This might be slightly off-topic, but I'm looking at getting the Messer Minitherm torch to go with the machine. Some local builders use this setup, but I'm wondering if anyone here has any input on torch selection for a beginner?

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    Default Re: oxygen concentrators

    I thought that was an interesting question so I took a look at the literature.

    Apart from mechanical failures (compressor, valves) the life limit is the absorbent bed becoming poisoned because there are impurities in the infeed stream which are not removed by the pressure cycle so they stay in the bed. The cure for this is to replace the bed.

    That being said: this paper says that with basic maintenance in a "low resource enviroment" the average age of the functioning concentrator was around 6500 hours and the oldest was more than twice that.

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    Default Re: oxygen concentrators

    Quote Originally Posted by Arttu View Post
    After years and years of wanting to build frames, I'm finally plunging for an oxy-propane setup. I've found a DeVilbiss 525ks locally for a fairly good price. It's not cheap (470 euros), but these things are fairly rare around here and and that seems to be about the average price the go for on ebay in europe. The seller claimed it didn't have a hour meter but after some digging I found out that on some models, the meter is hidden behind the filter cover on the back of the machine. The seller checked and it has 425 hours on it. I'm not an expert but that doesn't like too much considering that the machines are rated for tens of thousands of hours. 425 hours isn't much, right?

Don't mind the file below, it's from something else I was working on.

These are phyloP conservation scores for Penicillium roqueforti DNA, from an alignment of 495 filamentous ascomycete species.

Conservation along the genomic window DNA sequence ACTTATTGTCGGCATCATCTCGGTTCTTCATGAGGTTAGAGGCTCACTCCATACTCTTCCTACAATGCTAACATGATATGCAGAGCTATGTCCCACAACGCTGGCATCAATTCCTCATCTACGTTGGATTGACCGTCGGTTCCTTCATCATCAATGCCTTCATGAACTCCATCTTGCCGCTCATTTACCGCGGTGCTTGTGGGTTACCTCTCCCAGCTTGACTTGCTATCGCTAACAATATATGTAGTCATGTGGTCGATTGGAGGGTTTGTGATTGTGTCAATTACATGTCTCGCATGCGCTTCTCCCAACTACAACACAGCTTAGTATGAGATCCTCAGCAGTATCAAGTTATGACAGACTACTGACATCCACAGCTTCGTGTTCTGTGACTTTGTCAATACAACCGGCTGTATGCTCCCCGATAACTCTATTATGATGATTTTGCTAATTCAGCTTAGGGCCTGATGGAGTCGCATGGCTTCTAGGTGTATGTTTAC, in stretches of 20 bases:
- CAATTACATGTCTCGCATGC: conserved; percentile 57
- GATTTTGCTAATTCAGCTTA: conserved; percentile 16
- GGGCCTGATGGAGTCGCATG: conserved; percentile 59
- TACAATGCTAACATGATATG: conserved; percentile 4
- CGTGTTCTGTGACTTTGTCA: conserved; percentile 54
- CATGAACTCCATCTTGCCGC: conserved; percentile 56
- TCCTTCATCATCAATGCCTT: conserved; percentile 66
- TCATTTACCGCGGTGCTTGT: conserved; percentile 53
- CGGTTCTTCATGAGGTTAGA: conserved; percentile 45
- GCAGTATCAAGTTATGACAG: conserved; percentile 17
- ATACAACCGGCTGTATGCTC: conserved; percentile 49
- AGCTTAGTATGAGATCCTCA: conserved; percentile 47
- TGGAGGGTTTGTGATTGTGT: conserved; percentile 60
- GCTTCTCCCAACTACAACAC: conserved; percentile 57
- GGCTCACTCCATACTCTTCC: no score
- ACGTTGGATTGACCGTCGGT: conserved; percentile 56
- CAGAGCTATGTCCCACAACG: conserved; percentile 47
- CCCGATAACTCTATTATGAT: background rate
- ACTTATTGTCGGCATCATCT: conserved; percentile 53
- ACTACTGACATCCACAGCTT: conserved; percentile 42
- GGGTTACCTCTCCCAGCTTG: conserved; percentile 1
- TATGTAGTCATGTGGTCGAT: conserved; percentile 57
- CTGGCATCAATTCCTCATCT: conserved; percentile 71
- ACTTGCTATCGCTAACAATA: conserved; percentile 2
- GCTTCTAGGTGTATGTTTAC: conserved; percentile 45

That's right, the low number of hours makes it almost like being brand new. They are designed to run constantly for years. When I got my Devilbiss model 515 (an older model than yours) it already had 20 some thousand hours of use and now I've been using it for years since.

    The company that refurbished mine (M&M Medical) said the Devilbiss models 515/525 have fewer repair problems than other brands. I've tried out several other makers and I get more output on my Devilbiss (even though they are all rated at 5 lam). So it is a good choice. Covid 19 has made finding used concentrators more difficult. Damaged lungs have increased demand.

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    Default Re: oxygen concentrators

    I scored a Devilbiss 515 for 300$ canadian, 1282 hours!! I knew patience would pay off someday.